As a result of government spending of the stealth tax, there are fewer goods available for the civilian population, while there are more dollars circulating to spend on what’s still available. Prices rise, so that civilians are less prosperous (perhaps even including the ones who moved up to higher pay to work in the munitions industry). The people have paid a very steep stealth tax to fund a war.
So there you have it. Government has contrived to appropriate a very large slice of our income, as painlessly as possible. Robin Hood has a generous salary, plenty of perks and a bit of graft on the side, a secure job which makes few demands on him, and early retirement with a very comfortable pension, all at your expense and mine. And war is always his excuse to increase taxes and expand the power of government.


June 4, 2010

In a brief economics course many years ago, I learned that monopolies are bad, with one exception. A patent is a grant of monopoly by government to encourage invention and technical progress. That sounded good to me.

In my work designing electronics, I occasionally came up with a design idea which I thought might be patentable. I tried doing my own searches to see if the idea was already patented.

I soon got lost in a maze of legal and technical language and unfamiliar technologies and gave up. What I learned from that was that patents made such broad claims that it would be easy to infringe on a patent without knowing it, and I couldn’t guess whether my idea had already been patented.

I consulted my company’s legal department. The answer shocked me. If I file a patent, my idea becomes public and anyone can steal it and beat my employer to the market. The cost of a lawsuit to defend my patent would be more than it would be worth.

On the other hand, if we use the idea without patenting it, we could have a competitive advantage at least for a few years, until somebody else managed to steal the idea. Even then, they could not patent the idea and block our competition, if we could simply show that we had put the idea to practical use before their patent application.

In time I learned the other costs of obtaining the patent. To prove first conception, trial, and confirmation of the idea required detailed records of progress in development, dated and witnessed daily. The keeping of such records can slow development to a snail’s pace. Then, writing up a proper patent application is a major chore. A patent search to see if the idea is already patented is another major chore for a specialist.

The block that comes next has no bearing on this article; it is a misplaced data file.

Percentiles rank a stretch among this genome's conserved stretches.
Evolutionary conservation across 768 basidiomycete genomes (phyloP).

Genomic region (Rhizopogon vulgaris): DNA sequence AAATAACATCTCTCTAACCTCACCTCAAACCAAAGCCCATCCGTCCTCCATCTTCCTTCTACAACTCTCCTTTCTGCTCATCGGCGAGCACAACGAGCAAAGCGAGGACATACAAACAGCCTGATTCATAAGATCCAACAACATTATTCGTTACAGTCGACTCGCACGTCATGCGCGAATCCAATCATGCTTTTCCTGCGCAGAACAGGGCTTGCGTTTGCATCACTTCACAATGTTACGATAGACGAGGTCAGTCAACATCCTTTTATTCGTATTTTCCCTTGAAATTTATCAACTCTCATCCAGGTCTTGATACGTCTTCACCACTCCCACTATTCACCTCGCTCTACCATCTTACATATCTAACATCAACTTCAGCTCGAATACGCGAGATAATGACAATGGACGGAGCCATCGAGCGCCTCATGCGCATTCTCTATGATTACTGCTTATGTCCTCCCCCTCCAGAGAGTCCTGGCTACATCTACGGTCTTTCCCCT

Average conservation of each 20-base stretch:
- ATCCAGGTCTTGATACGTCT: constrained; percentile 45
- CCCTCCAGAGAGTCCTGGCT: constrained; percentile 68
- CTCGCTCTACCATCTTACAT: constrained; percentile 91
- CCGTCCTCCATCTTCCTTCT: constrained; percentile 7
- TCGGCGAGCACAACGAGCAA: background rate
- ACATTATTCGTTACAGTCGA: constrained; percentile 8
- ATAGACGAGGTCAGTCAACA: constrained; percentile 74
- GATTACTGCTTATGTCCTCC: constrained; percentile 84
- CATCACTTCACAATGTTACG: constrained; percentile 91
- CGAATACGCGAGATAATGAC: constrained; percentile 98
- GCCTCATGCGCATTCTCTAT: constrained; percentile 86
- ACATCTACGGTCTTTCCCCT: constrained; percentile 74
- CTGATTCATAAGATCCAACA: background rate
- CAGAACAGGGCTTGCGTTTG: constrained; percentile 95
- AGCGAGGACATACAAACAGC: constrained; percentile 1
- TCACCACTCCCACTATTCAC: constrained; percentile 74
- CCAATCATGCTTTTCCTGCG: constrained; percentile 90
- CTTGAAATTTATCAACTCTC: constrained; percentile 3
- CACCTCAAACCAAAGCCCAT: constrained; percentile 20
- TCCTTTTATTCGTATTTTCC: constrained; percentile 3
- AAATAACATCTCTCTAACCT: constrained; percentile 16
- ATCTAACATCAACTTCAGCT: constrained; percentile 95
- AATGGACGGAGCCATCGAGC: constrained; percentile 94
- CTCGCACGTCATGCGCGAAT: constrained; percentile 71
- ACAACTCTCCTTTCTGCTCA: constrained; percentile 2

I also learned that some inventors collected patents like trophies to display, rather than to produce a product.

There are companies that don’t invent or patent or produce anything, but buy up patents simply to collect royalties from companies that infringe their patents.

I have already described the effects of the patent system on the Drug industry in an earlier post, “Incentives and Bureaucracy” posted April 11, 2010. The effects of drug patents in our health system have probably caused hundreds of thousands of deaths and untold misery.

All in all, my conclusion is that patents impede progress more than they encourage it, and like all government grants of monopoly, impede our economic progress in order to transfer wealth to a favored few. In practice, patents are not a good thing.

Problem solving is necessary to progress and prosperity. There are millions like me who enjoy solving problems and will go on doing it regardless of monetary reward or special recognition. Business success will favor the most innovative producers, and technology will improve rapidly, unimpeded by the burden of qualifying for patents.


May 17, 2010

Guilds and unions are necessary to assure the quality of workmanship, or so they have always told us.
In the middle ages, the Guilds were associations of tradesmen. Goldsmiths, blacksmiths, leather tanners, etc, all self employed, banded together to exclude new competitors, hold down the wages of their employees, and maintain uniformly high prices for their products and services.
A guildsman had no incentive to maintain high quality, or improve his quality, as that would be seen as an attempt to compete against his fellow Guildsmen.
Guilds were government creations. They were granted a charter by the King.
Their nearest equivalent today might be the American Medical Association, which over a hundred years ago was empowered by the government to qualify medical teaching schools and license medical doctors. These powers were sufficient to limit the supply of doctors, stifle competition among them, and control what they learned.
The result is that those who are licensed to practice medicine need not compete. They have little incentive to provide their best efforts. Their monopoly enables them to make buckets of money, so medical expenses take up a very large slice of our income.